Cotton trials set to improve water efficiency

Cotton trials set to improve water efficiency

Ben Sandell, Auscott Narrabri; with Jake Cutcliffe and Simon Dunlop, Auscott Moree.

Ben Sandell, Auscott Narrabri; with Jake Cutcliffe and Simon Dunlop, Auscott Moree.


The Gwydir Valley Irrigation association (GVIA) conducted row configuration trials in the Gwydir Valley.


AUSCOTT Moree has been doing their bit to assist the cotton industry in becoming more water efficient and sustainable through on farm irrigation trials.

The Gwydir Valley Irrigation association (GVIA) conducted row configuration trials at two locations in the Gwydir valley, Auscott “Watervale” and “Keytah”, Moree, during the 2014-2015 cotton season.

Auscott agronomists Simon Dunlop and Jake Cutcliffe presented the trial results at the Gwydir Valley field day on February 12. 

The trials were designed to measure water-use efficiency and yield potential of 30, 40, 60 and 80 inch row spacings.

The different configurations were watered as required throughout the season, with the aim of maximising yield.

It was concluded the 30 inch configuration had potential to increase yields, whilst decreasing water use.

40 inch row spacings are considered an “industry standard”, however, the smaller 30 inch configuration trialed at “Keytah” yielded 8 per cent better.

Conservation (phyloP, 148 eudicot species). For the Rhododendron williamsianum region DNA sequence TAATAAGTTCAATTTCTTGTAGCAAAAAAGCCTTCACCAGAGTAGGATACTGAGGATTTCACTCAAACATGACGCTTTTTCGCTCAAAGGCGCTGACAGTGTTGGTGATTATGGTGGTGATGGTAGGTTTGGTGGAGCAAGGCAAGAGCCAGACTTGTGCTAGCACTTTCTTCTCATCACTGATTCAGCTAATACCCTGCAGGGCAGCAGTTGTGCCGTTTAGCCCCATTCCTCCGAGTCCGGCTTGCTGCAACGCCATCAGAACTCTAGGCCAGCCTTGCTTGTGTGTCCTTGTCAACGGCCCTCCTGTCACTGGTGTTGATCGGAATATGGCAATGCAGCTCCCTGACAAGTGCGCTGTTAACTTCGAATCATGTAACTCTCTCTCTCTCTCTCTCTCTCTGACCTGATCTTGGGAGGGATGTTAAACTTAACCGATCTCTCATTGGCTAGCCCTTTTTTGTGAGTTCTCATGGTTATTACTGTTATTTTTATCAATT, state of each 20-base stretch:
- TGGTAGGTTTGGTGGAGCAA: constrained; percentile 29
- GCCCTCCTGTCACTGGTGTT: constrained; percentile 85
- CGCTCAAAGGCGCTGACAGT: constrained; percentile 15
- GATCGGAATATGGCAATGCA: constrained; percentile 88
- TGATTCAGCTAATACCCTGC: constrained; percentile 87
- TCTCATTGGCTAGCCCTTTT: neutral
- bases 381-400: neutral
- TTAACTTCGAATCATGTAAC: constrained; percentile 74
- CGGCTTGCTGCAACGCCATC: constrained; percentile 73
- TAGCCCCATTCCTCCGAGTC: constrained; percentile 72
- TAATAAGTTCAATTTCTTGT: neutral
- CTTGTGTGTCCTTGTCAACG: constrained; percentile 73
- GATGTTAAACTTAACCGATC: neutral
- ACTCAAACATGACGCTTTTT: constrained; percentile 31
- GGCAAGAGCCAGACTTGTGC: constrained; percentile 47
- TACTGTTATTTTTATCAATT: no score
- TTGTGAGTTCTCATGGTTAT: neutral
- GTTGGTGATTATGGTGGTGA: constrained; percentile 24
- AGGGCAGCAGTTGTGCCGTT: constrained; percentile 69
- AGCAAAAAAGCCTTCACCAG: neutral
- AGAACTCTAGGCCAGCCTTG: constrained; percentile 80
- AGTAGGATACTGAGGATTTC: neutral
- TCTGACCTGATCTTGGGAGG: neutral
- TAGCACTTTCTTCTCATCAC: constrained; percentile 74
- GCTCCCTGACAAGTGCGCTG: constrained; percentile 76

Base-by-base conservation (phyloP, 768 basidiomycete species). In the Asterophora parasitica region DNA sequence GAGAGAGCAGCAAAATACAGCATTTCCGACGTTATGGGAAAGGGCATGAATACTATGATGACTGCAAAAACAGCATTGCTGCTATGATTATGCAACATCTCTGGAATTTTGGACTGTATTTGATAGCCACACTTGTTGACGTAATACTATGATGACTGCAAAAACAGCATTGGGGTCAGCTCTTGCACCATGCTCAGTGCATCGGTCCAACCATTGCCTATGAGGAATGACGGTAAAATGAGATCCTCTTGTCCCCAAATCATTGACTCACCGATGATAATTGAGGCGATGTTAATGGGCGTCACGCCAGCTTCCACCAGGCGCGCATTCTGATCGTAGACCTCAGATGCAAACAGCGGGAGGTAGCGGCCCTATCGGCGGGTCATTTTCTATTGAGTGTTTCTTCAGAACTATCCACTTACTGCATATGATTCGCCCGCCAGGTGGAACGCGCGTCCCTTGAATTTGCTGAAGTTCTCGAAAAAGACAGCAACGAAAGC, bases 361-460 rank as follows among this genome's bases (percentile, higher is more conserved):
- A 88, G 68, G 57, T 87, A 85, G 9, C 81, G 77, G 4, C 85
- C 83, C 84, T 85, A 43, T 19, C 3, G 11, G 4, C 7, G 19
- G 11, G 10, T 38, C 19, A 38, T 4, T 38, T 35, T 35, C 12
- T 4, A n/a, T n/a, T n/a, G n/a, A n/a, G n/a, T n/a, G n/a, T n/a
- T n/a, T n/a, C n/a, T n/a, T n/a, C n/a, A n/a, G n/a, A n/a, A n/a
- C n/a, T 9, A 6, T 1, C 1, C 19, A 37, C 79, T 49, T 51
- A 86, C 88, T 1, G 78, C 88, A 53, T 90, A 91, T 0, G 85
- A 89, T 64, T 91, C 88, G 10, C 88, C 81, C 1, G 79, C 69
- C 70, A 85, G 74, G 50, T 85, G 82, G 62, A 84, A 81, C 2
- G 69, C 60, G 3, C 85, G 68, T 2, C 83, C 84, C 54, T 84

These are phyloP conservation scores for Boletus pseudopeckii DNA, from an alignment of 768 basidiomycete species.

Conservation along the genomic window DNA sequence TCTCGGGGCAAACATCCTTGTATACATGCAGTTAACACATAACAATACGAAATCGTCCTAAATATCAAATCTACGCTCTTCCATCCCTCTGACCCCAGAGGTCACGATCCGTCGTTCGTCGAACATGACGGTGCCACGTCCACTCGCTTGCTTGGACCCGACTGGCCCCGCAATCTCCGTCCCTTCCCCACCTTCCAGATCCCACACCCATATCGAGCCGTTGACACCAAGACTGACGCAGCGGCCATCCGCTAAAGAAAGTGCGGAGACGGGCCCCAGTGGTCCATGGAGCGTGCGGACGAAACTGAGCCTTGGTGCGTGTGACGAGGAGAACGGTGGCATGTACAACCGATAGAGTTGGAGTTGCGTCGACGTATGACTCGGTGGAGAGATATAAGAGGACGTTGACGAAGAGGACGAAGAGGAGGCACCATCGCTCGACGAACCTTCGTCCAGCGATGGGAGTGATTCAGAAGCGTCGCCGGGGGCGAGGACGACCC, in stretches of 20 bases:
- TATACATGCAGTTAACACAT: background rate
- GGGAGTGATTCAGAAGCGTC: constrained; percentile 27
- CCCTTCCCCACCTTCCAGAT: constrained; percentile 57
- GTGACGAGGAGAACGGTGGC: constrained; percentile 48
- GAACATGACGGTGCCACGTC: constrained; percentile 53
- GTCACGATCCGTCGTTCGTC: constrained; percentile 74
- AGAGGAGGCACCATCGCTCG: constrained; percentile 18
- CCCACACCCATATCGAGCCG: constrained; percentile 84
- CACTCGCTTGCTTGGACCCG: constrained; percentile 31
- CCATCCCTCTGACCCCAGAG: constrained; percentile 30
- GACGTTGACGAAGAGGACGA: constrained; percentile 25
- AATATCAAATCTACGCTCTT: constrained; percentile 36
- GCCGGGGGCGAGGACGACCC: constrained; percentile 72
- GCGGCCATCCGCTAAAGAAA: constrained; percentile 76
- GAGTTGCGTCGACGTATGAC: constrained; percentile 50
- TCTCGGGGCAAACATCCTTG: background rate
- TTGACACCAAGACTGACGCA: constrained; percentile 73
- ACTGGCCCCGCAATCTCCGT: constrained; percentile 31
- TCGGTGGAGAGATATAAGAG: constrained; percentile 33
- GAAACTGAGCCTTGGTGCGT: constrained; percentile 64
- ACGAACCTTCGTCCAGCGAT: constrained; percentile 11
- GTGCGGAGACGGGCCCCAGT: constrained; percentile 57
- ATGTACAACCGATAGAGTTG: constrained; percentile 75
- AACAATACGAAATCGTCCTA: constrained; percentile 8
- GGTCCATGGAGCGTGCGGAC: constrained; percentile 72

At both trial sites, the smaller row spacing also used three per cent less water during the season than the standard configuration.

“Improving water use efficiency is incredibly important, and the 30 inch system showed a lot of potential to do that last season,” Mr Dunlop said.

Both the 60 inch and 80 inch configurations also showed great yield potential however, water use efficiency was lower than the industry’s standard configuration in these trials.

When the 80 inch configuration was watered to maximise yield, there was a yield reduction of between 35 to 37 per cent in comparison to the 40 inch configuration.

The 40 inch configuration was 20 to 24 per cent more water use efficient than the larger spacing.

The 60 inch spacing was similar, with yield reductions between 21 to 23 per cent and water use efficiency six to 16 per cent less than the 40 inch spacing.

Mr Dunlop said the water use efficiency would have been improved with the wider row spacings if there had been more in crop rain during the season as the wider configurations take better advantage of rainfall than the narrower rows.

“Despite the lower water use efficiency, we were very impressed with the yield potential of both the wider row spacings,” he said.

“They are definitely still a viable option, particularly in low water years’.

When considering the results of the trial Mr Dunlop said there were indications that water use efficiency could be improved when using 30 inch row spacings.

Although the findings were promising, further trials and data is needed before conclusions can be made.

To strengthen data, the trials are being replicated this year and Mr Dunlop said if they have enough water, they’ll also be conducted next year.


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